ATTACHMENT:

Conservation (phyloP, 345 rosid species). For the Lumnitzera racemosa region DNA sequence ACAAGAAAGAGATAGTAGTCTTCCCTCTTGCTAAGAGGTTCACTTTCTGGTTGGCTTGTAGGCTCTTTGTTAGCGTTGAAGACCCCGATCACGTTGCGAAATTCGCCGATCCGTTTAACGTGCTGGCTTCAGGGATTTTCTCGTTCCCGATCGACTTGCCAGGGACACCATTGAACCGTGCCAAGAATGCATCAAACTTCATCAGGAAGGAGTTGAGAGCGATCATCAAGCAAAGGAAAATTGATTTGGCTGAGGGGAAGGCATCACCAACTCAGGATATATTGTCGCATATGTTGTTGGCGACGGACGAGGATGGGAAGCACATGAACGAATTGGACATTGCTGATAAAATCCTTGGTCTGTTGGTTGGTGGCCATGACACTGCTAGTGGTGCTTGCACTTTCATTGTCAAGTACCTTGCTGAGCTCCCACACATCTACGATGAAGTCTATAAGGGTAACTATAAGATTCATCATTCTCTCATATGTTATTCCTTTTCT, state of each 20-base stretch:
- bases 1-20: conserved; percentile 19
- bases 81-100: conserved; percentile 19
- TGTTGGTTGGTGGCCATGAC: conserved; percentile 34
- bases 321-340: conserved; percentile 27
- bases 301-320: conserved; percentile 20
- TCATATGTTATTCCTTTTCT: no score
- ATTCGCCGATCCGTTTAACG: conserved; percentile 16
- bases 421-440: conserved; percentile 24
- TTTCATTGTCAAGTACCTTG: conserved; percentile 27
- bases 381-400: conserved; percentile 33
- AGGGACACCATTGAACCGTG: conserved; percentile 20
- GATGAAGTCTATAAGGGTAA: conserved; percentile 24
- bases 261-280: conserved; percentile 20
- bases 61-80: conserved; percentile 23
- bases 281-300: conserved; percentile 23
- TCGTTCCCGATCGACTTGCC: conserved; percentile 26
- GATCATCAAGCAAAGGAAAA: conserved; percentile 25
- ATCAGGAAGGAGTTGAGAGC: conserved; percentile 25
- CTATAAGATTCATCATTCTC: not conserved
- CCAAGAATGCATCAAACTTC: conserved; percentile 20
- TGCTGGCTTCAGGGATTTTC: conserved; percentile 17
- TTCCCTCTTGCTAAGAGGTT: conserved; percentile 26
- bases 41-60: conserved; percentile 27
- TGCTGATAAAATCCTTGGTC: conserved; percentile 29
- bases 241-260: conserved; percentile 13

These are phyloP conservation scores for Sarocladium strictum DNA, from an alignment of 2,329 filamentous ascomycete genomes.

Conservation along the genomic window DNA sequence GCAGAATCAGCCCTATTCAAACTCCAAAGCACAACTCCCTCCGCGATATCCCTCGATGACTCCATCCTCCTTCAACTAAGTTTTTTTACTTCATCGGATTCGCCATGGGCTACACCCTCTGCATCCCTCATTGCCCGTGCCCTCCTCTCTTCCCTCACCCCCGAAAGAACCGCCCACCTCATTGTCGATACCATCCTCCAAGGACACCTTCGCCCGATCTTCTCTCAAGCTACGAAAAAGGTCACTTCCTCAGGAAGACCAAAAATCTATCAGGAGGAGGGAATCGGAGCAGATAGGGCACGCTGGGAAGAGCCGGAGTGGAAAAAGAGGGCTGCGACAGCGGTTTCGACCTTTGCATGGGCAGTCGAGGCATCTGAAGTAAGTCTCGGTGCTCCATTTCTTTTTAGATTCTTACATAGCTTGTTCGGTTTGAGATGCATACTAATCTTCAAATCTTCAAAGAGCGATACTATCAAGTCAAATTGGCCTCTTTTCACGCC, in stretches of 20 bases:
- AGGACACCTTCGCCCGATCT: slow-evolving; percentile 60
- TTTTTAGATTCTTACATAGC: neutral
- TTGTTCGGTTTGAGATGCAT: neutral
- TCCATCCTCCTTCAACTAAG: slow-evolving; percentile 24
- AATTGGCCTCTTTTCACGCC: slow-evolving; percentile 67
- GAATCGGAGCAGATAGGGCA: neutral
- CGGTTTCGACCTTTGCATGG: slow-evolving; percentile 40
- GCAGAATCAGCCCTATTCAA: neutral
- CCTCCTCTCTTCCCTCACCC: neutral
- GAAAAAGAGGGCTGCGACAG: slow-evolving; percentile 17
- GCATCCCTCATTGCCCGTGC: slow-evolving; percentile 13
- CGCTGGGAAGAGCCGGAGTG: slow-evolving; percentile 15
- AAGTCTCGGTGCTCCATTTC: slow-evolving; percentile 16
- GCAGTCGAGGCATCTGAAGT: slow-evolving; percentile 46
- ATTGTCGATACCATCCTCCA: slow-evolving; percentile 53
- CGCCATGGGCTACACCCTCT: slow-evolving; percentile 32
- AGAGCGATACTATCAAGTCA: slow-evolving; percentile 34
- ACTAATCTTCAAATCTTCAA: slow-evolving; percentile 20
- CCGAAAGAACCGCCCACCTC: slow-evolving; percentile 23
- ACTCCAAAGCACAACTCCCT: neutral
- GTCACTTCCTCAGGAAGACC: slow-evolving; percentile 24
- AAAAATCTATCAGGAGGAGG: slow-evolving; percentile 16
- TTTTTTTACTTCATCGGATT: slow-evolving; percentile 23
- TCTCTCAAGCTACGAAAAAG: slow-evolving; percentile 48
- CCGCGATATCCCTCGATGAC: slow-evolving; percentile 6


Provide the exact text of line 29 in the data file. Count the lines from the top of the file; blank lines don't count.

- AGGACACCTTCGCCCGATCT: slow-evolving; percentile 60